GeForce Now has no games of its own. That's not how it works. GFN is just a game-streaming service for games you ALREADY OWN. There are games from Steam, Origin, GOG, and Epic Games Store (maybe a couple more launchers but I believe that's it). You have to own the game separate from GFN to be able to play it (which is a good thing, unlike Stadia where you have to pay full price for the games, can never play them locally, and will lose them when Stadia dies). So Nvidia don't get a single penny from a single sale of any game that's available on GFN. Not one.

                      Let's look at an example. Cyberpunk 2077 is available on GFN. If you go to GFN and try to play it, you have to tell GFN which platform you own the game on, GOG, Steam, or Epic Games Store. You then have to sign in to your Steam/GOG/EGS account, and GFN verifies that you own the game. If you do, the VM launches, Steam/EGS/Galaxy opens and the game launches automatically.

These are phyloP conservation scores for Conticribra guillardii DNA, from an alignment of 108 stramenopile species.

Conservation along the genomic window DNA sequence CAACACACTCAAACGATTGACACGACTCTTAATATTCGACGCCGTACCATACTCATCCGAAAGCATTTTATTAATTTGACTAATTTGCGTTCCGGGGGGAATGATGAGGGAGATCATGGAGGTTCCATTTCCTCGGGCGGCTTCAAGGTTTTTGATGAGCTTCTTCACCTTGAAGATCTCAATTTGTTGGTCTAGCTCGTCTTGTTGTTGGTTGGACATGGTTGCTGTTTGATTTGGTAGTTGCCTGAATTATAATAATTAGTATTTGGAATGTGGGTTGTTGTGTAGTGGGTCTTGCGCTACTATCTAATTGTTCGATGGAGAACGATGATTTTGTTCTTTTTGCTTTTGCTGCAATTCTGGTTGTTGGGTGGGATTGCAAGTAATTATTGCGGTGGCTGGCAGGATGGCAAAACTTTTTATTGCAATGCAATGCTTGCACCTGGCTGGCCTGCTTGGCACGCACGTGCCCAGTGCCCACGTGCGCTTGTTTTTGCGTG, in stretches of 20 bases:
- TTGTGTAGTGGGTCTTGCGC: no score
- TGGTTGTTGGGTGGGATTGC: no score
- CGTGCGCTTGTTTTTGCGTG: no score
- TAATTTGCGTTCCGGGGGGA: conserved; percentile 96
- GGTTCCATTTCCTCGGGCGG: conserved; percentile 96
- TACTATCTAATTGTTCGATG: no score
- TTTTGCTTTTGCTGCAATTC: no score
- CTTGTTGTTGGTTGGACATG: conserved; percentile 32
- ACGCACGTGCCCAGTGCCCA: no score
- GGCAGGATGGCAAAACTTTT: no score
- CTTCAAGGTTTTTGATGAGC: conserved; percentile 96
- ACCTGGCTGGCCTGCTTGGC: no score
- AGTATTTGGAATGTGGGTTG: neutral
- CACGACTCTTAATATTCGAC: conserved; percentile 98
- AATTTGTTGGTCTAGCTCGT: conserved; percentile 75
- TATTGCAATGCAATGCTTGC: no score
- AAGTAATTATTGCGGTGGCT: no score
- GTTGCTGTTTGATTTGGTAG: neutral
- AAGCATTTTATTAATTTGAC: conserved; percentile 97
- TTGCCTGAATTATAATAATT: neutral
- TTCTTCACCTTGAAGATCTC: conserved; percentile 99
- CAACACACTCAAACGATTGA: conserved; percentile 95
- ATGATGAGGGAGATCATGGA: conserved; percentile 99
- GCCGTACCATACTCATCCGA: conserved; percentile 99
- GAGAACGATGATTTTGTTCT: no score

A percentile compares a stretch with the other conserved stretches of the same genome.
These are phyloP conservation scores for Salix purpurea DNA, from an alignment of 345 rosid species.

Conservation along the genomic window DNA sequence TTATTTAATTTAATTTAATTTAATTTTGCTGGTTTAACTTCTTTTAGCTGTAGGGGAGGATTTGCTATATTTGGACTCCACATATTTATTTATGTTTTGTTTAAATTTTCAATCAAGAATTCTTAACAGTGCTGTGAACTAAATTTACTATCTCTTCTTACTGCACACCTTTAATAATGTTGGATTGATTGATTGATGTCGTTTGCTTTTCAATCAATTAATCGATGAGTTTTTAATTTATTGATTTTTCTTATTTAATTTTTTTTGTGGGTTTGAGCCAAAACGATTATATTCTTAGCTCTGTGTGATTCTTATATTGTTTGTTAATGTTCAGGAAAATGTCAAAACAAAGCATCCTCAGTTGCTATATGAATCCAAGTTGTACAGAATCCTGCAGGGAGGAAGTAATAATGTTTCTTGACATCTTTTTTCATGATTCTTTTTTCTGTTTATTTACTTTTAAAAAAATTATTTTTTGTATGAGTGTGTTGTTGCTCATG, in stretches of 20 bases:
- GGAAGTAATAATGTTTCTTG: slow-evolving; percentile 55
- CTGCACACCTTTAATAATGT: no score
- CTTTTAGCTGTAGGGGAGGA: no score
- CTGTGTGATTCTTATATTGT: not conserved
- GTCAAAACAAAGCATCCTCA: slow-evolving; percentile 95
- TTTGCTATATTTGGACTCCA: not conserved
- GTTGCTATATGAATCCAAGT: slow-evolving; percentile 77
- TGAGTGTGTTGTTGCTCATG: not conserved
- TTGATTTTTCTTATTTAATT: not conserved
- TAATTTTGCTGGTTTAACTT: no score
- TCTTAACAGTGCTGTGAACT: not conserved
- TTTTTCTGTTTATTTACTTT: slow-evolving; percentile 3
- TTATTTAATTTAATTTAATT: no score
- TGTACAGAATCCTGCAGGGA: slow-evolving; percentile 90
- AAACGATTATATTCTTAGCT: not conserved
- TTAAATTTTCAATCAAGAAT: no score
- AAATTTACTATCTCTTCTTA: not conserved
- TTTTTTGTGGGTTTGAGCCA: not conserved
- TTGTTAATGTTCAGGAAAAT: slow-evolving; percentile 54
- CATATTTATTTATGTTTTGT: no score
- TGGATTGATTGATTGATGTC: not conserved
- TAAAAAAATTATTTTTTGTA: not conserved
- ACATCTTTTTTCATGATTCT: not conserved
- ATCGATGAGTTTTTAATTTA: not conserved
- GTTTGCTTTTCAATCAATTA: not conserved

So GFN has nothing to do with game sales, whatsoever. You have to own the games completely separately, and no money for the sale goes to GFN (you don't even buy the games on GFN, you buy it in your browser or in whichever launcher on your local machine).

                      Oh, there's also the fact that Steam Cloud Gaming which entered Beta a couple months ago literally uses GeForce Now under the hood. There's literally nothing that could more completely destroy the notion that Valve and GFN are somehow competitors and wouldn't partner up. Because they already have.